The most widely used and researched form is creatine monohydrate (CM). But there are several different available forms of creatine: creatine anhydrous, in salt forms (including creatine pyruvate, or creatine malate), and in ester or effervescent forms.

Step 3: What is the dosage?
Picture source
People who have lower total creatine levels who start taking creatine supplements seem to benefit more than people who start with a higher level of creatine. Skeletal muscle will only hold a certain amount of creatine and its saturation point is usually reached within the first few days of taking a loading dose.

A protocol where 20g of CM is taken in 1g doses (at 30-min intervals) for 5 days results in reduced urinary creatine and more weight gain. The loading phase must be followed by a maintenance period of 3-5g CM/d or 0.03g CM/kg/d. This could be a better approach to get a maximal saturation of the intramuscular creatine store than the typical creatine supplementation protocol.  Creatine causes muscles to draw water, so be sure to drink plenty of water per day to make up for this. In addition, your body may absorb creatine better when you take it with CHO foods.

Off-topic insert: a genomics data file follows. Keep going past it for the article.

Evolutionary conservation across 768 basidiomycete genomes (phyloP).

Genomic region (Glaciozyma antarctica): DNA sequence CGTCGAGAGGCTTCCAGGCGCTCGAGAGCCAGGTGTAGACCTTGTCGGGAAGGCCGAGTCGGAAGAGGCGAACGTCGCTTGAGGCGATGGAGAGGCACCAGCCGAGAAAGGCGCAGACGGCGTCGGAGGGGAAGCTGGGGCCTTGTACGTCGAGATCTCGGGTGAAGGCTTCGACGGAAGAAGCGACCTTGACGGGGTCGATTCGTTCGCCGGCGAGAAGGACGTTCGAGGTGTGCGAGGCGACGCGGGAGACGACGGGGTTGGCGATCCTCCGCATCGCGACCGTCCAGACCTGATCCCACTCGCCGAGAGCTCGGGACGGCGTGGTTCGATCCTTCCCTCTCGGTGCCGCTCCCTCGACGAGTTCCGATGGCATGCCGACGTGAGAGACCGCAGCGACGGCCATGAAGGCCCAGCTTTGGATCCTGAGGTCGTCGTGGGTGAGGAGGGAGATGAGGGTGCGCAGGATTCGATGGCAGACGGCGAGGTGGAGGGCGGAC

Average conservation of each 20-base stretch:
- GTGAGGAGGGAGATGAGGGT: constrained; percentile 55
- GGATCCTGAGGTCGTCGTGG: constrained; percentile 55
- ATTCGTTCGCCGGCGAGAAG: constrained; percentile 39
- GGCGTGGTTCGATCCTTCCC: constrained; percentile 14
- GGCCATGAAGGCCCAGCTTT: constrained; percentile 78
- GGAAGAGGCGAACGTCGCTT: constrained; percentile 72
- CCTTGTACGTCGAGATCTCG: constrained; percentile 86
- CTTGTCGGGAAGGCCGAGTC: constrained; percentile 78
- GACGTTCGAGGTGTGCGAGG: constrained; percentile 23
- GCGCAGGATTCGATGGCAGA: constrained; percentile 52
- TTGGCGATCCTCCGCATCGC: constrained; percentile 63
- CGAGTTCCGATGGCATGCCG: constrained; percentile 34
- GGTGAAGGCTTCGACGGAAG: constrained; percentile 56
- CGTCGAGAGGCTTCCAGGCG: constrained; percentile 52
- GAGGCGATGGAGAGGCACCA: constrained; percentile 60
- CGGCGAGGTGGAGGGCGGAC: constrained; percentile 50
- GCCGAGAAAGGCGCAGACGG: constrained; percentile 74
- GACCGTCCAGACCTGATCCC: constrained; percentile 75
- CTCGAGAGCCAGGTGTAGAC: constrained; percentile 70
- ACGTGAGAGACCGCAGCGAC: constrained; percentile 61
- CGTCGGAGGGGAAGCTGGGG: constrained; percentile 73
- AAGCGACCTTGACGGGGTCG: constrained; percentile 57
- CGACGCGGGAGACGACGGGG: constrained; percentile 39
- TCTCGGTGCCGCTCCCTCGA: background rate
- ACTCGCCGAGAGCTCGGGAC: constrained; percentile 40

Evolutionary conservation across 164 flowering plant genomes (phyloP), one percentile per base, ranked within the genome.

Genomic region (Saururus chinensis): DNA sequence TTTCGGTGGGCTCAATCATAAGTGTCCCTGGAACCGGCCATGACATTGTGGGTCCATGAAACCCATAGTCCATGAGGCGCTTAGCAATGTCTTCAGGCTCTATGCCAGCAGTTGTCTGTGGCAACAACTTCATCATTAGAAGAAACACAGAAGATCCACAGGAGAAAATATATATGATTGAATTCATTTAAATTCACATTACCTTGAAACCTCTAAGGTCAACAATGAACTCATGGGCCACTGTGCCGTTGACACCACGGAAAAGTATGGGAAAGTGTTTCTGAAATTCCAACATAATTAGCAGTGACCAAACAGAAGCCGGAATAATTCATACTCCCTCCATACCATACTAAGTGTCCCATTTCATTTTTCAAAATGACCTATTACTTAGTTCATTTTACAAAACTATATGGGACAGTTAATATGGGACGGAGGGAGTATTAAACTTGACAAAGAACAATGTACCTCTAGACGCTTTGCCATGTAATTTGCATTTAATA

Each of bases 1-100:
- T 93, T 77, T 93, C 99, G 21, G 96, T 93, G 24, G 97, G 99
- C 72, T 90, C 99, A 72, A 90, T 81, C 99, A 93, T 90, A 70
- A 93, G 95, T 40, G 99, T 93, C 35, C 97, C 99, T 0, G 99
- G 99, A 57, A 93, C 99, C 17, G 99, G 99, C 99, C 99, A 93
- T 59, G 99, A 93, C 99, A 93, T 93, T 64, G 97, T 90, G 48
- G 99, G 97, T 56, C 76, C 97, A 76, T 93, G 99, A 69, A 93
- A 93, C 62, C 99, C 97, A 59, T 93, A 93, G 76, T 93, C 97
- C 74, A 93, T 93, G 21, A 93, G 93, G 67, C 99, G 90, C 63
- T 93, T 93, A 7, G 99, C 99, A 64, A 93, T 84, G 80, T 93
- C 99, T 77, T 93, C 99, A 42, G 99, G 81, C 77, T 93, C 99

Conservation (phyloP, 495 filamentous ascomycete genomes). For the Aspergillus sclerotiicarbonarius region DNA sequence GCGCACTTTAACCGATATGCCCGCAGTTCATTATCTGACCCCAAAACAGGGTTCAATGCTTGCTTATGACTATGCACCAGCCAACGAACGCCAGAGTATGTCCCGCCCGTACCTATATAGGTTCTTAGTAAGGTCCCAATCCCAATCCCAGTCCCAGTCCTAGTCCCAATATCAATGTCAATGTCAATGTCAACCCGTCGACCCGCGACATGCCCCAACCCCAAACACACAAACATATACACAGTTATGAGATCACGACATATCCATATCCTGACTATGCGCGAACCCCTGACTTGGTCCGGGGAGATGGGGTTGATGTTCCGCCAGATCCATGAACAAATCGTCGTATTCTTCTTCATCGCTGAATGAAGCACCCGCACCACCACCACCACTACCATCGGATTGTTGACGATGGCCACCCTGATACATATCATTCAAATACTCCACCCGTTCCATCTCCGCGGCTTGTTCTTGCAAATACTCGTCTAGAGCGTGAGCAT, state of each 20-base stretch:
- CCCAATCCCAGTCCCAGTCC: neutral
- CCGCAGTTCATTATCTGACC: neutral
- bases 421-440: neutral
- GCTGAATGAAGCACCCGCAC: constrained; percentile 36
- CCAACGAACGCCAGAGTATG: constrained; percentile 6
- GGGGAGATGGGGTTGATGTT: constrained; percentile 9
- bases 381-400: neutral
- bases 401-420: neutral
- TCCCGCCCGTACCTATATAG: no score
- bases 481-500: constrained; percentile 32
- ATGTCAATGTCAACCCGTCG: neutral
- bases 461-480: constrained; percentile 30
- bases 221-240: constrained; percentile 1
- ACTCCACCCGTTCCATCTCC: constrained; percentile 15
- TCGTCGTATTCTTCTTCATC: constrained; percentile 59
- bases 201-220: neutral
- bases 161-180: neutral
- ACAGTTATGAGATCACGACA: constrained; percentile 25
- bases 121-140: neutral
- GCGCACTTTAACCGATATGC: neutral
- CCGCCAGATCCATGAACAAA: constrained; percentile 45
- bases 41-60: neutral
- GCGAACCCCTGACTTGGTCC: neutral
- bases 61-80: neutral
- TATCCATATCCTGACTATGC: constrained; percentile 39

Cooper et al. Journal of the International Society of Sports Nutrition 2012, 9:33
WebMD. Creatine. Accessed November 25, 2013.
MayoClinic. Creatine. Accessed November 25, 2013.
University of Maryland Medical Center. Creatine. Accessed November 25, 2013.

Livia Ly
I'm a health enthusiast and a wellness activist. I'm a dietitian trained in Brazil and also a nutrition grad student in Chicago. Ѽ

Wednesday, December 4, 2013

Muscle Protein Synthesis: Protein Consumption